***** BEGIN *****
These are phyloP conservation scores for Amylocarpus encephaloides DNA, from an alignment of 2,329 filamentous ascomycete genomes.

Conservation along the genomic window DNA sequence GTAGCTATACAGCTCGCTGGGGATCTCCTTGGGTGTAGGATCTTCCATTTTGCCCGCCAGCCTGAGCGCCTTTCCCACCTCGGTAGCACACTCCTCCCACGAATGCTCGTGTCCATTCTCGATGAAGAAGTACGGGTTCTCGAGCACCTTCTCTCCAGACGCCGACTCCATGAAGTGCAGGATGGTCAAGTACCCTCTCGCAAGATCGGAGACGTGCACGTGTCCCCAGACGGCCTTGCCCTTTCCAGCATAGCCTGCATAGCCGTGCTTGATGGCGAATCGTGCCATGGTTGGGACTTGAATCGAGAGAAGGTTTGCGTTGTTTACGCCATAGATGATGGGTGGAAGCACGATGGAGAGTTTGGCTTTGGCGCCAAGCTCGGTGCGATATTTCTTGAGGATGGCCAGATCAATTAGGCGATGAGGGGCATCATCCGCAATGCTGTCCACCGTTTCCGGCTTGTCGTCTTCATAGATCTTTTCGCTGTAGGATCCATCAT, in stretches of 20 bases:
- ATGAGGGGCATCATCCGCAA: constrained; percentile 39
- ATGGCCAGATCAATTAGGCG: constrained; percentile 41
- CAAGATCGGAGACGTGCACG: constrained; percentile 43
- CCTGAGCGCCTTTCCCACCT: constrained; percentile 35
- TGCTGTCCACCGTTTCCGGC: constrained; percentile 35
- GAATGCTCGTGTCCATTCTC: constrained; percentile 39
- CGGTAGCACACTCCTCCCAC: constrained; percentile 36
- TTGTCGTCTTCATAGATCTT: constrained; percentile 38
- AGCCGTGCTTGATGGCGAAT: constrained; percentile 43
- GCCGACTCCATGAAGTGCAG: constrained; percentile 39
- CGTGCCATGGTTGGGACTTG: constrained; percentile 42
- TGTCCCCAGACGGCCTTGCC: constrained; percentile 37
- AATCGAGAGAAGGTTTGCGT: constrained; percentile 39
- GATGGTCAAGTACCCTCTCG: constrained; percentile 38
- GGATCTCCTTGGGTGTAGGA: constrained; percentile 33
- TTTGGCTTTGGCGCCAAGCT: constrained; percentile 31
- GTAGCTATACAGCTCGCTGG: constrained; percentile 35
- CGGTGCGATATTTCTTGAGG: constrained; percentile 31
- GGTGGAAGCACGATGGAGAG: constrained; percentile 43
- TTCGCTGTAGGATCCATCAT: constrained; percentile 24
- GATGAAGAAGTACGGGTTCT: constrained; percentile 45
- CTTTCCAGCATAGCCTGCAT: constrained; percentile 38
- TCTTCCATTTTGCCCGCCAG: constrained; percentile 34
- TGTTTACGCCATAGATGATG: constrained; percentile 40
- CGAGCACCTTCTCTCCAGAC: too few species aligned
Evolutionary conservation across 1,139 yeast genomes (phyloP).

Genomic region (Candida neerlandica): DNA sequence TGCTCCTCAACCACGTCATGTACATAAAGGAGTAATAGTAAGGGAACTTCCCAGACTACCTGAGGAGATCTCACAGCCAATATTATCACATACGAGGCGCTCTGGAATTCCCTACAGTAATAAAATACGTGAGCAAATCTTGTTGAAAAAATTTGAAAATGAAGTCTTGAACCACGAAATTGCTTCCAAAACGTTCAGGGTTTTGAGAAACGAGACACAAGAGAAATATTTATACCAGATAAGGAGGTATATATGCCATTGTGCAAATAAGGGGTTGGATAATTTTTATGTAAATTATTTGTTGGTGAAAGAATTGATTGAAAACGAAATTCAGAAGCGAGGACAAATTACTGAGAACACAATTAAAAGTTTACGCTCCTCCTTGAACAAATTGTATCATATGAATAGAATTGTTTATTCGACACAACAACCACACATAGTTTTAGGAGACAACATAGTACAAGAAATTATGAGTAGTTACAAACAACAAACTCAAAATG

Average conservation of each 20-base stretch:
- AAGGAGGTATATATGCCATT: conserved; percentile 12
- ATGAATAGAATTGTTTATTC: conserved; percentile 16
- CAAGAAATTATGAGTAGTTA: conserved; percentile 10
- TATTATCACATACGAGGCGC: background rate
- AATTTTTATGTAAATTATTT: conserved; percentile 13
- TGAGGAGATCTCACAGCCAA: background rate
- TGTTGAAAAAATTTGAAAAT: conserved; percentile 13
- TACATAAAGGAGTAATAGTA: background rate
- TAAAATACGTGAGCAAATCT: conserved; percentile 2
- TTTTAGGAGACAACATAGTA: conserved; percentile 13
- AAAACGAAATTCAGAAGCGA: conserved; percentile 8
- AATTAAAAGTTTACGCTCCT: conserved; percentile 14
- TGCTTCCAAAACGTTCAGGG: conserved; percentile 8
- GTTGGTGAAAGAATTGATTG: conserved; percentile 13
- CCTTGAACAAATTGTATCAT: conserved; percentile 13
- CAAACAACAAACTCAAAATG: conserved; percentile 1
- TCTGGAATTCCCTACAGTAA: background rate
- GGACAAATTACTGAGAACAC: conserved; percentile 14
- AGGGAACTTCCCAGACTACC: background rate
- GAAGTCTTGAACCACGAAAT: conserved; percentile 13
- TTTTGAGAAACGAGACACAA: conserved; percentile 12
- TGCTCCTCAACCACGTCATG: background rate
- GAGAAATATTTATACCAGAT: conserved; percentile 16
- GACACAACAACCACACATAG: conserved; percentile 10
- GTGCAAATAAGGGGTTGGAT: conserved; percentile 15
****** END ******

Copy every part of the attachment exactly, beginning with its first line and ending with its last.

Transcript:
These are phyloP conservation scores for Amylocarpus encephaloides DNA, from an alignment of 2,329 filamentous ascomycete genomes.

Conservation along the genomic window DNA sequence GTAGCTATACAGCTCGCTGGGGATCTCCTTGGGTGTAGGATCTTCCATTTTGCCCGCCAGCCTGAGCGCCTTTCCCACCTCGGTAGCACACTCCTCCCACGAATGCTCGTGTCCATTCTCGATGAAGAAGTACGGGTTCTCGAGCACCTTCTCTCCAGACGCCGACTCCATGAAGTGCAGGATGGTCAAGTACCCTCTCGCAAGATCGGAGACGTGCACGTGTCCCCAGACGGCCTTGCCCTTTCCAGCATAGCCTGCATAGCCGTGCTTGATGGCGAATCGTGCCATGGTTGGGACTTGAATCGAGAGAAGGTTTGCGTTGTTTACGCCATAGATGATGGGTGGAAGCACGATGGAGAGTTTGGCTTTGGCGCCAAGCTCGGTGCGATATTTCTTGAGGATGGCCAGATCAATTAGGCGATGAGGGGCATCATCCGCAATGCTGTCCACCGTTTCCGGCTTGTCGTCTTCATAGATCTTTTCGCTGTAGGATCCATCAT, in stretches of 20 bases:
- ATGAGGGGCATCATCCGCAA: constrained; percentile 39
- ATGGCCAGATCAATTAGGCG: constrained; percentile 41
- CAAGATCGGAGACGTGCACG: constrained; percentile 43
- CCTGAGCGCCTTTCCCACCT: constrained; percentile 35
- TGCTGTCCACCGTTTCCGGC: constrained; percentile 35
- GAATGCTCGTGTCCATTCTC: constrained; percentile 39
- CGGTAGCACACTCCTCCCAC: constrained; percentile 36
- TTGTCGTCTTCATAGATCTT: constrained; percentile 38
- AGCCGTGCTTGATGGCGAAT: constrained; percentile 43
- GCCGACTCCATGAAGTGCAG: constrained; percentile 39
- CGTGCCATGGTTGGGACTTG: constrained; percentile 42
- TGTCCCCAGACGGCCTTGCC: constrained; percentile 37
- AATCGAGAGAAGGTTTGCGT: constrained; percentile 39
- GATGGTCAAGTACCCTCTCG: constrained; percentile 38
- GGATCTCCTTGGGTGTAGGA: constrained; percentile 33
- TTTGGCTTTGGCGCCAAGCT: constrained; percentile 31
- GTAGCTATACAGCTCGCTGG: constrained; percentile 35
- CGGTGCGATATTTCTTGAGG: constrained; percentile 31
- GGTGGAAGCACGATGGAGAG: constrained; percentile 43
- TTCGCTGTAGGATCCATCAT: constrained; percentile 24
- GATGAAGAAGTACGGGTTCT: constrained; percentile 45
- CTTTCCAGCATAGCCTGCAT: constrained; percentile 38
- TCTTCCATTTTGCCCGCCAG: constrained; percentile 34
- TGTTTACGCCATAGATGATG: constrained; percentile 40
- CGAGCACCTTCTCTCCAGAC: too few species aligned
Evolutionary conservation across 1,139 yeast genomes (phyloP).

Genomic region (Candida neerlandica): DNA sequence TGCTCCTCAACCACGTCATGTACATAAAGGAGTAATAGTAAGGGAACTTCCCAGACTACCTGAGGAGATCTCACAGCCAATATTATCACATACGAGGCGCTCTGGAATTCCCTACAGTAATAAAATACGTGAGCAAATCTTGTTGAAAAAATTTGAAAATGAAGTCTTGAACCACGAAATTGCTTCCAAAACGTTCAGGGTTTTGAGAAACGAGACACAAGAGAAATATTTATACCAGATAAGGAGGTATATATGCCATTGTGCAAATAAGGGGTTGGATAATTTTTATGTAAATTATTTGTTGGTGAAAGAATTGATTGAAAACGAAATTCAGAAGCGAGGACAAATTACTGAGAACACAATTAAAAGTTTACGCTCCTCCTTGAACAAATTGTATCATATGAATAGAATTGTTTATTCGACACAACAACCACACATAGTTTTAGGAGACAACATAGTACAAGAAATTATGAGTAGTTACAAACAACAAACTCAAAATG

Average conservation of each 20-base stretch:
- AAGGAGGTATATATGCCATT: conserved; percentile 12
- ATGAATAGAATTGTTTATTC: conserved; percentile 16
- CAAGAAATTATGAGTAGTTA: conserved; percentile 10
- TATTATCACATACGAGGCGC: background rate
- AATTTTTATGTAAATTATTT: conserved; percentile 13
- TGAGGAGATCTCACAGCCAA: background rate
- TGTTGAAAAAATTTGAAAAT: conserved; percentile 13
- TACATAAAGGAGTAATAGTA: background rate
- TAAAATACGTGAGCAAATCT: conserved; percentile 2
- TTTTAGGAGACAACATAGTA: conserved; percentile 13
- AAAACGAAATTCAGAAGCGA: conserved; percentile 8
- AATTAAAAGTTTACGCTCCT: conserved; percentile 14
- TGCTTCCAAAACGTTCAGGG: conserved; percentile 8
- GTTGGTGAAAGAATTGATTG: conserved; percentile 13
- CCTTGAACAAATTGTATCAT: conserved; percentile 13
- CAAACAACAAACTCAAAATG: conserved; percentile 1
- TCTGGAATTCCCTACAGTAA: background rate
- GGACAAATTACTGAGAACAC: conserved; percentile 14
- AGGGAACTTCCCAGACTACC: background rate
- GAAGTCTTGAACCACGAAAT: conserved; percentile 13
- TTTTGAGAAACGAGACACAA: conserved; percentile 12
- TGCTCCTCAACCACGTCATG: background rate
- GAGAAATATTTATACCAGAT: conserved; percentile 16
- GACACAACAACCACACATAG: conserved; percentile 10
- GTGCAAATAAGGGGTTGGAT: conserved; percentile 15